Future plans include hiring an associate Vice President for Diversity and Inclusion and mandatory preferred pronoun system with faculty training. Schimpf expressed “every confidence that Dr. Marlene Tromp has the background, experience and drive to take Boise State to new levels of diversity and inclusive excellence.”
The job search began for Vice Provost for Equity and Inclusion.
The job search was suspended when the COVID-19 pandemic began, though at least one candidate had been to campus.
The BUILD program was established as “an independent entity in service to [the] campus” and to “address important needs that extend beyond the classroom.” The BUILD program is tasked with contributing to “an inclusive climate campus wide,” supporting “inclusive faculty hiring” and creating “inclusive departmental environments.” Two new hires—Tasha Souza, director of BUILD, and Jeremy Harper, instructional consultant for Inclusive Teaching—support this mission. The BUILD program will be under the new Vice Provost for Equity and Inclusion when that job search is complete.”
Though the report by Yenor and Miller states that Francisco Salinas was hired in August 2017, this page of the BSU website shows Salinas’ hiring was in 2008/2009.
It is unclear at what point the IESC was established. It was the Inclusive Excellence Student Council, which at the time of the documents in this article operated as one of the four governing bodies within ASBSU. It may have been an extension of the Student Equity Center, or as described by Yenor and Miller,
“The IESC seems to be a successor organization of the Council for Inclusive Excellence founded after Kustra’s Commission on Diversity and Inclusion.”
Idaho Dispatch recently reported that student body president Cheyon Sheen had posted to Snapchat her disapproval of Big City Coffee’s presence on the Boise State campus after learning that Big City Coffee owner Sarah Fendley is a supporter of law enforcement. Dated prior to Sheen’s post, 2020 transcripts of Boise State ASBSU/IESC student council meetings show a discussion outlining the outrage among council members regarding the approval process that was used for Big City’s campus location.
In attendance at the meeting on September 1, 2020 were Ryann Banks (Vice President of Inclusive Excellence), Amanda Hawks (IESC Member), Hailey Opperman (IESC Member), Em McNay (IESC Member), Sarah Smith (Administrative Director), Kenneth Huston (Ethics Officer), Francisco Salinas (Director of Student Diversity and Inclusion), Leslie Webb (Vice President for Student Affairs and Enrollment Management). Not listed as an attendee but shown in the minutes is another person named “Alyssa.”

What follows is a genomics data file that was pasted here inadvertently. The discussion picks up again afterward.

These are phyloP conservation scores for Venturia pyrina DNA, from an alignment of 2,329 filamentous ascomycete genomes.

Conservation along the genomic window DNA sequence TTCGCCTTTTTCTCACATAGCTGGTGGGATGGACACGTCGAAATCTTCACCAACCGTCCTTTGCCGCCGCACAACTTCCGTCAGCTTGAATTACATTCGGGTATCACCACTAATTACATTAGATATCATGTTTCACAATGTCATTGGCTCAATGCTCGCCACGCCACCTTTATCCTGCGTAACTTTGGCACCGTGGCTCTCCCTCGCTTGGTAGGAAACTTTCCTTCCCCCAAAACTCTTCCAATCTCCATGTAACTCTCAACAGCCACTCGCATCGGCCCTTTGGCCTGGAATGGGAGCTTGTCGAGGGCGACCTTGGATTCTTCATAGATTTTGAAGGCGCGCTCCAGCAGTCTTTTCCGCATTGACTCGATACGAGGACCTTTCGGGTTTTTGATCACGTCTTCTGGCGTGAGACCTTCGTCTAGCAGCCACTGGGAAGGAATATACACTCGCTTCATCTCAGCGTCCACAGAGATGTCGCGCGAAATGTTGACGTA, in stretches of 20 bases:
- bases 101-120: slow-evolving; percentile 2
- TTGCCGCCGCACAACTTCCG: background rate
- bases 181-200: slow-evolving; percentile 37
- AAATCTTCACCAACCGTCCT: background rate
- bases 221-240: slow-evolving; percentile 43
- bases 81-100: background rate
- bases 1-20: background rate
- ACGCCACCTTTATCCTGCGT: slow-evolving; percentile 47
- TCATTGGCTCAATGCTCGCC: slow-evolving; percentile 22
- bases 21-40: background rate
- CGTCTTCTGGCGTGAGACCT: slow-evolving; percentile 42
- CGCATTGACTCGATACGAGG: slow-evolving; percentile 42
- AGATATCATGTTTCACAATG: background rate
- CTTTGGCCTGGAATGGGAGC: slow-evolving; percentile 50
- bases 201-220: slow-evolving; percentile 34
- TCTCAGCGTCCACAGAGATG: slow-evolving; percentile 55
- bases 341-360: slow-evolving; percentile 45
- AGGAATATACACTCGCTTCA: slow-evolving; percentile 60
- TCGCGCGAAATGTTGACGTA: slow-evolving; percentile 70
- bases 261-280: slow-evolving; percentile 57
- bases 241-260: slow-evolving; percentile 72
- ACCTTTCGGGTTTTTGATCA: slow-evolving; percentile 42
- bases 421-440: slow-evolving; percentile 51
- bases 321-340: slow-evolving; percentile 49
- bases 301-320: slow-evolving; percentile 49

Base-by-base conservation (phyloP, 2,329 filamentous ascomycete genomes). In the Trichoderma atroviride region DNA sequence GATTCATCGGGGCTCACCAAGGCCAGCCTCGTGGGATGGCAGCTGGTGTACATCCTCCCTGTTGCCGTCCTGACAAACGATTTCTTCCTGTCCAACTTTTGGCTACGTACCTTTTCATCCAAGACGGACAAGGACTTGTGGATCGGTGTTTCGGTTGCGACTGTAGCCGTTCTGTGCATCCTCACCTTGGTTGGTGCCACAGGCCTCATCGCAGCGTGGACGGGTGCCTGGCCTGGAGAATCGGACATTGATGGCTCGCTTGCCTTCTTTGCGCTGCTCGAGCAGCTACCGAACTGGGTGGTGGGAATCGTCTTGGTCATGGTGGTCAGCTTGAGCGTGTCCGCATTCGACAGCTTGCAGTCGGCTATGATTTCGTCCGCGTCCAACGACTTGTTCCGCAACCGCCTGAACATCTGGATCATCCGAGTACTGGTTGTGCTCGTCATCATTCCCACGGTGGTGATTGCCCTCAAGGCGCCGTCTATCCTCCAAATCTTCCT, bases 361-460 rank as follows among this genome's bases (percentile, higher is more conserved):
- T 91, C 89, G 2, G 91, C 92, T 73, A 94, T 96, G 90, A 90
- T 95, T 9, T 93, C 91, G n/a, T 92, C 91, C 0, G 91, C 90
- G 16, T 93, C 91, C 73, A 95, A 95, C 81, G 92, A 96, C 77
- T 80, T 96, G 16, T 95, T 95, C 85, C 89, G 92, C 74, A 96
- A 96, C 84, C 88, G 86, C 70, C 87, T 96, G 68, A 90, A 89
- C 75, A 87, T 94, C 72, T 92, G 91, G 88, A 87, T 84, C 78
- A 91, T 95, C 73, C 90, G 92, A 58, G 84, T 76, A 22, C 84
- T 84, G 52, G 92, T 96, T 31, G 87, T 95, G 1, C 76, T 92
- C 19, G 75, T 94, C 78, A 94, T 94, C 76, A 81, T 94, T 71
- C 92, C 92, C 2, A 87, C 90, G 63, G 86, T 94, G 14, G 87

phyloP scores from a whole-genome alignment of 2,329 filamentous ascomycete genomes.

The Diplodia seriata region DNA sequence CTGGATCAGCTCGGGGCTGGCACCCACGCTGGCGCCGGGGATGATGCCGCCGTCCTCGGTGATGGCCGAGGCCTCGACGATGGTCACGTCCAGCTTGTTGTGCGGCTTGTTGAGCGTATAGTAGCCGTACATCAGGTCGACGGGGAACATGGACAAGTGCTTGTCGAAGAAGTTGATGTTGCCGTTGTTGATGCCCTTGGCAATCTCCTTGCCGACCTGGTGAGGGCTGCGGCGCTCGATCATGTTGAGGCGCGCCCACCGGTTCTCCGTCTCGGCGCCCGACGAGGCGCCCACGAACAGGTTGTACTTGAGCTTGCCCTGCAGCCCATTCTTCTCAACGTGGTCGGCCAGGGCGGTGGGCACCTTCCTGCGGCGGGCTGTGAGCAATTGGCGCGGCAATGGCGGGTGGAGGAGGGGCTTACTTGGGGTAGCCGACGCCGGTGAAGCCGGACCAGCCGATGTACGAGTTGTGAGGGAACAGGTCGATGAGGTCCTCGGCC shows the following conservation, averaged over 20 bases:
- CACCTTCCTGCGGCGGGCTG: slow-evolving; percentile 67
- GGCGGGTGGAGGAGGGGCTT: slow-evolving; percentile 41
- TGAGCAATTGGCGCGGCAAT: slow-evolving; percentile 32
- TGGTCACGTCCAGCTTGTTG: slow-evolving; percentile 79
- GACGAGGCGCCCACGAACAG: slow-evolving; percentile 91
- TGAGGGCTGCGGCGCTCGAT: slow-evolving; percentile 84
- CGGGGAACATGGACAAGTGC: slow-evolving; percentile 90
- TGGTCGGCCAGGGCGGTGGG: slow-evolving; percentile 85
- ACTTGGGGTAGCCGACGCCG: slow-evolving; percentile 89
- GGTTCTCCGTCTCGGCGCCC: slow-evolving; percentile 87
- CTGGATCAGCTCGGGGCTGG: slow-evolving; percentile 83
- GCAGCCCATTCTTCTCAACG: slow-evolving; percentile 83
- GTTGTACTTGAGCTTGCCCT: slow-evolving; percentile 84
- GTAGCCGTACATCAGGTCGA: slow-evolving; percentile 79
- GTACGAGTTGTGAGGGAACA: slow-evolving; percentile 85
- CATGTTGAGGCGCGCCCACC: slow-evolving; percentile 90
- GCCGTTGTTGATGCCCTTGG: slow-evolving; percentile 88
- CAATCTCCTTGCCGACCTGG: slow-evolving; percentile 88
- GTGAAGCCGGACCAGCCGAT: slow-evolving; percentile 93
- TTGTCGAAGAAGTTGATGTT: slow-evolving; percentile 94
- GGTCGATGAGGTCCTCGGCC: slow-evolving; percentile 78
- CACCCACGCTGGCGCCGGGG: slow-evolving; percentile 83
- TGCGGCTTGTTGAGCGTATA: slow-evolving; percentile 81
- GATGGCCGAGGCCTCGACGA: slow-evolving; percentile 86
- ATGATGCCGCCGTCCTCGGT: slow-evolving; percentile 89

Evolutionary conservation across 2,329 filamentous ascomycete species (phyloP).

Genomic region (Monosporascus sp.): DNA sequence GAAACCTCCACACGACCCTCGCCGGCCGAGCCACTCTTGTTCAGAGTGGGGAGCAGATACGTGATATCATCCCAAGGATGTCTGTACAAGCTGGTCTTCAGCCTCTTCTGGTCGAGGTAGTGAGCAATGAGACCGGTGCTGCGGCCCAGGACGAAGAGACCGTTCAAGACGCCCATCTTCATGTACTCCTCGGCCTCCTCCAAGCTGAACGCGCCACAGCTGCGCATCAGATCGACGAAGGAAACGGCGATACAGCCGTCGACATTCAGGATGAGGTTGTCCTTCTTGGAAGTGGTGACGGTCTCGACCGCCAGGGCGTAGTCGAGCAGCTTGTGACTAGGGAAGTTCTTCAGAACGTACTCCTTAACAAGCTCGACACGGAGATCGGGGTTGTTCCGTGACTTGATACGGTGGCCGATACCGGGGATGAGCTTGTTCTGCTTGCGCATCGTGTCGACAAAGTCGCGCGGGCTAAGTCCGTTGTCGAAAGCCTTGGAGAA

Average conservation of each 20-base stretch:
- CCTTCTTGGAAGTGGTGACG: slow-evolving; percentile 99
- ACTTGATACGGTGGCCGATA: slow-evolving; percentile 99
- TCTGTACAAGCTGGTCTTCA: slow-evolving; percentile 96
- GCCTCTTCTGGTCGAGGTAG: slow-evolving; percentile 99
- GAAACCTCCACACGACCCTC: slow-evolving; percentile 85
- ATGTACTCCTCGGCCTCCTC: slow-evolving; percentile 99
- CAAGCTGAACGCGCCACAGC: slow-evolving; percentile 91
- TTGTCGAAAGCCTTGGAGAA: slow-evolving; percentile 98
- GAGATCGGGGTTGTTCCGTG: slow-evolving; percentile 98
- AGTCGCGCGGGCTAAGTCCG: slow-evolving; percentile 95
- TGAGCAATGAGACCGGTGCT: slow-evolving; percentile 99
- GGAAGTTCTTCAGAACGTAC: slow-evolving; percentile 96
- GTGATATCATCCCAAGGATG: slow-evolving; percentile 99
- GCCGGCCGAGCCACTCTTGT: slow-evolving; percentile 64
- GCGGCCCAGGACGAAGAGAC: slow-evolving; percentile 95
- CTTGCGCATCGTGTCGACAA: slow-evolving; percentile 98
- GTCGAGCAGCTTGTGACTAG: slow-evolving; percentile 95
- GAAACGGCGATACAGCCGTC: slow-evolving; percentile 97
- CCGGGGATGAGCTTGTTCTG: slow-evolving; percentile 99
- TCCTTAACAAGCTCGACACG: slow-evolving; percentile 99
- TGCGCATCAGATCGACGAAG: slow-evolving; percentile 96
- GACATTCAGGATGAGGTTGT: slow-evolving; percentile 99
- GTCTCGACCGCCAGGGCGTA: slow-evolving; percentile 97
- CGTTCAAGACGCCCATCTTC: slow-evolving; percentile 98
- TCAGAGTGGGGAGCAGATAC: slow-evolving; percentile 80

In the “Updates” portion of the meeting, Banks mentions,
“Kenny will be coming in the last 10 minutes of the meeting to discuss the non-binary pronouns in the [Boise State] Constitution/Code.”
The meeting then moved on to “New Business.” Webb begins the discussion with,
“A. Nicole Nimmons asked Leslie if IESC was aware that Big City Coffee is coming to campus.
B. The owner of Big City Coffee posted on Facebook that they support the Thin Blue Line. The owner, Sarah, wants to be a part of the Inclusive Campus Community. Nicole will be coming to IESC soon to discuss her conversations with Sarah.”
McNay responds, asking,
“Who picks who comes to campus for restaurants?”
“Lots of different people it is all underworks currently and we are relooking at external vendors.”
Near the end of the meeting, this conversation took place between council members. “Kenny” refers to Kenneth Huston. Each line is a quote of the person named:
“Kenny – I have been looking at the [BSU] Constitution and there is a mix of ‘they/them’ and ‘ze/zir’. Do we want to make it the same non-binary pronouns or leave it a mix?
A. Hailey – We did that because ‘they/them’ is more accessible for students
B. Em – I think ‘they/them’ is more accessible and a gender-neutral option
C. Kenny – I was just concerned that we would be moving backward by using ‘they/them’
D. Em explains why ‘ze/zir’ is used and the possible benefits of using ‘they/them’ instead
E. Kenny – I will change it to ‘they/them’ when I see it.”
The 9/01/2020 meeting minutes in its entirety can be seen here:PLF000186 IESC Minutes 9.1.20
Part two of this series on ASBSU and social justice ideology will follow promptly.
Feature photo courtesy of Idaho State Journal
Tags: Amanda Hawks, Anna K. Miller, ASBSU, Associated Students of Boise State University, Boise State University, BSU, Chayon Sheen, Diversity and Inclusion, Dr. Scott Yenor, Em McNay, Francisco Salinas, Hailey Opperman, IESC, Kenneth Huston, Leslie Webb, marginalized students, Marlene Tromp, non-binary, privilege, Pronouns, Ryann Banks, Sarah Smith, Social Justice Ideology